Religions of South Asia 11.2-3 (2017) 345–347 ISSN (print) 1751-2689
https://doi.org/10.1558/rosa.37027 ISSN (online) 1751-2697
© Equinox Publishing Ltd 2018, Office 415, The Workstation, 15 Paternoster Row, Sheffield S1 2BX.
The Mahabharata of Vyasa: Book XII The Complete Shanti Parva. Part 2: Moksha-Dharma. Translated from Sanskrit by Pradip Bhattacharya. Kolkata: Writers Workshop, 2015. 1112 pp., Rs. 2000. ISBN 978-9-350-45122-9.
Reviewed by: Satya Chaitanya, Mythologist, Corporate Trainer, Visiting Professor, XLRI School of Business and Human Resources, Jamshedpur, India, email@example.com
Keywords: brilliant women; devotion; liberation; Mahabharata; meditation;
unconventional spirituality; yoga.
All human pursuits have for their end, said ancient India, either one or a combination of the four ultimate human goals: wealth (artha), pleasure (kāma), the common good (dharma) and spiritual awakening (mokṣa). The Mahabharata is an enquiry into these human goals in the context of the sad family saga of the Bharatas.
The epic has 18 parvans or books, of which the Śānti Parvan is the largest and has three subsections: the Rājadharmānuśāsana Parvan, the Āpaddharma Parvan and the Mokṣadharma Parvan. The biggest of these is the Mokṣadharma Parvan, bigger than the other two put together. It is this Parvan that Pradip Bhattacharya has brilliantly translated into English.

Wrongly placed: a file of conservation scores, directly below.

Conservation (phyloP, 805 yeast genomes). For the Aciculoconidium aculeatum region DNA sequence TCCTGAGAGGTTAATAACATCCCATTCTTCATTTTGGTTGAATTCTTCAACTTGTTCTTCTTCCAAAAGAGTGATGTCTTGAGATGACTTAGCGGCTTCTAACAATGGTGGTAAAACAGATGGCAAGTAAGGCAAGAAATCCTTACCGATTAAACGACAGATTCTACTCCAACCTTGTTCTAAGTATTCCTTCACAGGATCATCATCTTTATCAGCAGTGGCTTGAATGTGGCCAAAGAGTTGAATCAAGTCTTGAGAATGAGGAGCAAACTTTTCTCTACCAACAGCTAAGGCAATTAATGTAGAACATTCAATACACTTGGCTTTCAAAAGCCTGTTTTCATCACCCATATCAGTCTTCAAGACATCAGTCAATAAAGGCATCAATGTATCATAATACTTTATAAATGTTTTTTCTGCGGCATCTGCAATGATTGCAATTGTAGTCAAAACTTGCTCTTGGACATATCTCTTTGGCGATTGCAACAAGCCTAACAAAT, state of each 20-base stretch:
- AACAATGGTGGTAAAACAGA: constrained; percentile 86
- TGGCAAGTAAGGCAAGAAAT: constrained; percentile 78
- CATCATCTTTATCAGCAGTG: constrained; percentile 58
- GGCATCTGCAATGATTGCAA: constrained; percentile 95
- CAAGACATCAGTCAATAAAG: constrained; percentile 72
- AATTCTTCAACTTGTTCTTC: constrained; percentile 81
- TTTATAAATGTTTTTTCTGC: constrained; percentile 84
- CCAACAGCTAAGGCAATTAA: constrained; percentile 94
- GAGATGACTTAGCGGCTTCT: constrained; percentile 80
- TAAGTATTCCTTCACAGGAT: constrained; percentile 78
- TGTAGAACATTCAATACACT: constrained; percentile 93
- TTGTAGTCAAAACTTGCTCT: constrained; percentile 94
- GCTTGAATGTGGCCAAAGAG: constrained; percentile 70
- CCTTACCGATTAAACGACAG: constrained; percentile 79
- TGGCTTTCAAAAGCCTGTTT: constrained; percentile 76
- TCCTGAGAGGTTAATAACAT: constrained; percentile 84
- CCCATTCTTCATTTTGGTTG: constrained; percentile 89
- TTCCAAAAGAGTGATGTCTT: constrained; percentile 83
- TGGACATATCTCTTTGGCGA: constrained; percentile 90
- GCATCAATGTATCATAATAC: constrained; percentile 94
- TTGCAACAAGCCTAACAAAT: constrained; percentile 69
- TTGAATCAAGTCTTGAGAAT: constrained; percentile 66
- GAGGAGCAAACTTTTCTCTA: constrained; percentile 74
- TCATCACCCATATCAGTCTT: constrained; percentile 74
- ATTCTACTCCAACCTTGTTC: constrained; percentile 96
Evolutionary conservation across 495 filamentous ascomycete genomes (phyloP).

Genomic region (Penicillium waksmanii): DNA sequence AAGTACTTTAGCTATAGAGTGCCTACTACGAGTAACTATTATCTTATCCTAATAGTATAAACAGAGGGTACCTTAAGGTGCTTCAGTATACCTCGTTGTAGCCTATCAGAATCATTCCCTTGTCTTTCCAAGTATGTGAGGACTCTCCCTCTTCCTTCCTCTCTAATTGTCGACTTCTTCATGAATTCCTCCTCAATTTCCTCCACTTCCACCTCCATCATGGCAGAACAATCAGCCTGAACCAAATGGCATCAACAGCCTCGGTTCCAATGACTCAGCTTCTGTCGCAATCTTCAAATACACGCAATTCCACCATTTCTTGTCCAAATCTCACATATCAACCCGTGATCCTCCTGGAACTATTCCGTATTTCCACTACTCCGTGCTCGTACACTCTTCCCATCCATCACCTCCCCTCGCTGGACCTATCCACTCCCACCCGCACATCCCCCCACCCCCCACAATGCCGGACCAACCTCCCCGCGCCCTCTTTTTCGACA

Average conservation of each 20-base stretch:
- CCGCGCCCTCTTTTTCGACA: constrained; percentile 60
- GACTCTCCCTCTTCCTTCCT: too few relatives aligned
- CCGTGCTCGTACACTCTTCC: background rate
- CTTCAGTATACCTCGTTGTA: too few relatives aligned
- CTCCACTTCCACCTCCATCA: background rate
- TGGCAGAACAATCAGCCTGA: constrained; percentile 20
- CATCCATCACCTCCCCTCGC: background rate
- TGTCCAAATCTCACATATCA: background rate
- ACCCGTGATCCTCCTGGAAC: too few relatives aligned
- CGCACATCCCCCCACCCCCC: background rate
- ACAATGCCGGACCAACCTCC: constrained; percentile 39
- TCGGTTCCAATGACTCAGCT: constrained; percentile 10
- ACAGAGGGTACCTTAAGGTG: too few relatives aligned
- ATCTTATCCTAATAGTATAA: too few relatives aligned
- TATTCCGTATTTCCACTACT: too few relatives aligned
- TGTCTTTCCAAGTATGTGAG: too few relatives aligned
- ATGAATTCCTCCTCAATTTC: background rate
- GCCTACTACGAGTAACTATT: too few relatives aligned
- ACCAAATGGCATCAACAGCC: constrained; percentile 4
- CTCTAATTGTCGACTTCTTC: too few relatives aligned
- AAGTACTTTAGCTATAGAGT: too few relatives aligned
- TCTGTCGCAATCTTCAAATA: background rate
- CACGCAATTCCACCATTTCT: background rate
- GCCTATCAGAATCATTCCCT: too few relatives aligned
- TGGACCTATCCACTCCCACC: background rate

Mokṣadharma Parvan has devotion, yoga, meditation, dispassion, the ascetic way of life and other forms of spirituality for its subject matter. One of the most fascinating aspects of the Parvan is that, while it does speak
of conventional spirituality, much of its teachings are irreverent to tradition and it takes very unconventional stands. The very second chapter has a son teaching spirituality to his father. Later the brāhmana Jājali who has
become proud of the frightful asceticism he has performed for years is sent to the merchant Tulādhāra to learn from him, reversing traditional roles completely!
We have another story of role reversal in the Parvan in which a woman teaches the highest spirituality to a man—a story that introduces to us one of the most fascinating spiritual teachers in the entire Indian lore: the great
yogini Sulabhā. She arrives at the court of King Dharmadhvaja Janaka, reputed to be an awakened man, engages him in a debate and countering all his arguments, ends by declaring bluntly that he is no master but just a pretender.
You are not liberated
yet you are proud of being
liberated, O King! You should be prevented
by your well-wishers, as
the unconscious indeed is from drugs.
Sulabhā’s main argument is that Dharmadhvaja has not developed anāsakti—detachment while being fully engaged—the true mark of enlightenment. Sulabhā points out to Janaka that he is still attached to his body and identifies
with his gender, caste, position as king and so on.
We have several Gītās in the Mokṣadharma Parvan. In the short sparkling Bodhya Gītā, a great sage in another role reversal declares that his gurus are a prostitute, an arrow smith, a young girl and so on:
Pingalā, the osprey, the snake, the bee